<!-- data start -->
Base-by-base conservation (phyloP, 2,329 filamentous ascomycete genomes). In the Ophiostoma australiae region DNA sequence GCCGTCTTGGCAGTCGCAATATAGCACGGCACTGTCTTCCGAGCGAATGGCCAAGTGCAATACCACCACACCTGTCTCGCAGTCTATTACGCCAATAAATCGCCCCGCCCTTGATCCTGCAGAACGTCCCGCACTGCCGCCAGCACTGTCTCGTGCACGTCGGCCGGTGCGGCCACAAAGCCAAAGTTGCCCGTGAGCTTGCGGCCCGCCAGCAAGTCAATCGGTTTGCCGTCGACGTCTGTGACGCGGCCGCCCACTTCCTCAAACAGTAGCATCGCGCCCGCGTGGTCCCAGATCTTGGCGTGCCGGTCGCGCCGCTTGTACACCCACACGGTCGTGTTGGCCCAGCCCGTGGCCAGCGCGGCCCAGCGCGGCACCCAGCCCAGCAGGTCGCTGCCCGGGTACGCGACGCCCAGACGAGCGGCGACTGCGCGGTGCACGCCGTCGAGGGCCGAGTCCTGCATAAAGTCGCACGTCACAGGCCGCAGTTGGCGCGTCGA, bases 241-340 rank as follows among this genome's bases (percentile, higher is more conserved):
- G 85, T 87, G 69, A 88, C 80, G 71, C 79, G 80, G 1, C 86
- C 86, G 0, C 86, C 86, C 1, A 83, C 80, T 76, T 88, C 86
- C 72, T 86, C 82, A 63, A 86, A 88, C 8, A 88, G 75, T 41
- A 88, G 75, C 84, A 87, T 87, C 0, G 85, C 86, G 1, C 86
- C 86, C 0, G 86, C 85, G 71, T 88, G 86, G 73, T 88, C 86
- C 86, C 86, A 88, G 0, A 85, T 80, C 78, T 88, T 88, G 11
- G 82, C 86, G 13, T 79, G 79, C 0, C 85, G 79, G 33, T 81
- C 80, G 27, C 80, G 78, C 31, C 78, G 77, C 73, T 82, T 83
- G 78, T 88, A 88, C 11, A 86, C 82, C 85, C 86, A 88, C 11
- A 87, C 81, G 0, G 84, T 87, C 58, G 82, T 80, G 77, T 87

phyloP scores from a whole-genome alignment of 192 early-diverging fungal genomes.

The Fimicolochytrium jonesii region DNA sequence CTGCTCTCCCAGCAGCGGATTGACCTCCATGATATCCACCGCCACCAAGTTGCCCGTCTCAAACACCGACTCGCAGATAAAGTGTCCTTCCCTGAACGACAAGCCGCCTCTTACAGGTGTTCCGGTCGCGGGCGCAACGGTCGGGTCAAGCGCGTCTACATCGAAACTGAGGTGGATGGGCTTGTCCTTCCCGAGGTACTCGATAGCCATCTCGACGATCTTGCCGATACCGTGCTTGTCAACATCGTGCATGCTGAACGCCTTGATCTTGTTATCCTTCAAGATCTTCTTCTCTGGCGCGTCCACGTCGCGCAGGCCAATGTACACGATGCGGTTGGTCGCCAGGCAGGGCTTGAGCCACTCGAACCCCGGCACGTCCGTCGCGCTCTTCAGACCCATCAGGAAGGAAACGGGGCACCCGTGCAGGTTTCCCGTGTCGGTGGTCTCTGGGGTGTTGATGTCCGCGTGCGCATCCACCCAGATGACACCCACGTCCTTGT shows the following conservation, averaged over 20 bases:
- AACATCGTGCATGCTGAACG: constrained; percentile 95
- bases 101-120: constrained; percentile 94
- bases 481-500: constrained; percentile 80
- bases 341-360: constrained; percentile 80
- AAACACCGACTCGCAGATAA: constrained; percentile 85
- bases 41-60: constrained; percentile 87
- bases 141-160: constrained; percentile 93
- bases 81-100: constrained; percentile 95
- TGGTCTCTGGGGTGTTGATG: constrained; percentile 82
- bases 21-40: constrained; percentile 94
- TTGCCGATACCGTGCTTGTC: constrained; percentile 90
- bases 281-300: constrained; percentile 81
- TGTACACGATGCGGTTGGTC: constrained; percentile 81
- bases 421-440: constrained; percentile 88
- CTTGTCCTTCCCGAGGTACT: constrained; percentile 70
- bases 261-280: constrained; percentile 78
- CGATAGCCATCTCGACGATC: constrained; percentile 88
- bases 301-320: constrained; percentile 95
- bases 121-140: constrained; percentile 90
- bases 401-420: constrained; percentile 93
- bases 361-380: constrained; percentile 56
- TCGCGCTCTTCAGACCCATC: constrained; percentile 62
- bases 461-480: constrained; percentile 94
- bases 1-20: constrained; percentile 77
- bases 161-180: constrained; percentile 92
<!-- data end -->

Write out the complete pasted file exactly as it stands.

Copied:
Base-by-base conservation (phyloP, 2,329 filamentous ascomycete genomes). In the Ophiostoma australiae region DNA sequence GCCGTCTTGGCAGTCGCAATATAGCACGGCACTGTCTTCCGAGCGAATGGCCAAGTGCAATACCACCACACCTGTCTCGCAGTCTATTACGCCAATAAATCGCCCCGCCCTTGATCCTGCAGAACGTCCCGCACTGCCGCCAGCACTGTCTCGTGCACGTCGGCCGGTGCGGCCACAAAGCCAAAGTTGCCCGTGAGCTTGCGGCCCGCCAGCAAGTCAATCGGTTTGCCGTCGACGTCTGTGACGCGGCCGCCCACTTCCTCAAACAGTAGCATCGCGCCCGCGTGGTCCCAGATCTTGGCGTGCCGGTCGCGCCGCTTGTACACCCACACGGTCGTGTTGGCCCAGCCCGTGGCCAGCGCGGCCCAGCGCGGCACCCAGCCCAGCAGGTCGCTGCCCGGGTACGCGACGCCCAGACGAGCGGCGACTGCGCGGTGCACGCCGTCGAGGGCCGAGTCCTGCATAAAGTCGCACGTCACAGGCCGCAGTTGGCGCGTCGA, bases 241-340 rank as follows among this genome's bases (percentile, higher is more conserved):
- G 85, T 87, G 69, A 88, C 80, G 71, C 79, G 80, G 1, C 86
- C 86, G 0, C 86, C 86, C 1, A 83, C 80, T 76, T 88, C 86
- C 72, T 86, C 82, A 63, A 86, A 88, C 8, A 88, G 75, T 41
- A 88, G 75, C 84, A 87, T 87, C 0, G 85, C 86, G 1, C 86
- C 86, C 0, G 86, C 85, G 71, T 88, G 86, G 73, T 88, C 86
- C 86, C 86, A 88, G 0, A 85, T 80, C 78, T 88, T 88, G 11
- G 82, C 86, G 13, T 79, G 79, C 0, C 85, G 79, G 33, T 81
- C 80, G 27, C 80, G 78, C 31, C 78, G 77, C 73, T 82, T 83
- G 78, T 88, A 88, C 11, A 86, C 82, C 85, C 86, A 88, C 11
- A 87, C 81, G 0, G 84, T 87, C 58, G 82, T 80, G 77, T 87

phyloP scores from a whole-genome alignment of 192 early-diverging fungal genomes.

The Fimicolochytrium jonesii region DNA sequence CTGCTCTCCCAGCAGCGGATTGACCTCCATGATATCCACCGCCACCAAGTTGCCCGTCTCAAACACCGACTCGCAGATAAAGTGTCCTTCCCTGAACGACAAGCCGCCTCTTACAGGTGTTCCGGTCGCGGGCGCAACGGTCGGGTCAAGCGCGTCTACATCGAAACTGAGGTGGATGGGCTTGTCCTTCCCGAGGTACTCGATAGCCATCTCGACGATCTTGCCGATACCGTGCTTGTCAACATCGTGCATGCTGAACGCCTTGATCTTGTTATCCTTCAAGATCTTCTTCTCTGGCGCGTCCACGTCGCGCAGGCCAATGTACACGATGCGGTTGGTCGCCAGGCAGGGCTTGAGCCACTCGAACCCCGGCACGTCCGTCGCGCTCTTCAGACCCATCAGGAAGGAAACGGGGCACCCGTGCAGGTTTCCCGTGTCGGTGGTCTCTGGGGTGTTGATGTCCGCGTGCGCATCCACCCAGATGACACCCACGTCCTTGT shows the following conservation, averaged over 20 bases:
- AACATCGTGCATGCTGAACG: constrained; percentile 95
- bases 101-120: constrained; percentile 94
- bases 481-500: constrained; percentile 80
- bases 341-360: constrained; percentile 80
- AAACACCGACTCGCAGATAA: constrained; percentile 85
- bases 41-60: constrained; percentile 87
- bases 141-160: constrained; percentile 93
- bases 81-100: constrained; percentile 95
- TGGTCTCTGGGGTGTTGATG: constrained; percentile 82
- bases 21-40: constrained; percentile 94
- TTGCCGATACCGTGCTTGTC: constrained; percentile 90
- bases 281-300: constrained; percentile 81
- TGTACACGATGCGGTTGGTC: constrained; percentile 81
- bases 421-440: constrained; percentile 88
- CTTGTCCTTCCCGAGGTACT: constrained; percentile 70
- bases 261-280: constrained; percentile 78
- CGATAGCCATCTCGACGATC: constrained; percentile 88
- bases 301-320: constrained; percentile 95
- bases 121-140: constrained; percentile 90
- bases 401-420: constrained; percentile 93
- bases 361-380: constrained; percentile 56
- TCGCGCTCTTCAGACCCATC: constrained; percentile 62
- bases 461-480: constrained; percentile 94
- bases 1-20: constrained; percentile 77
- bases 161-180: constrained; percentile 92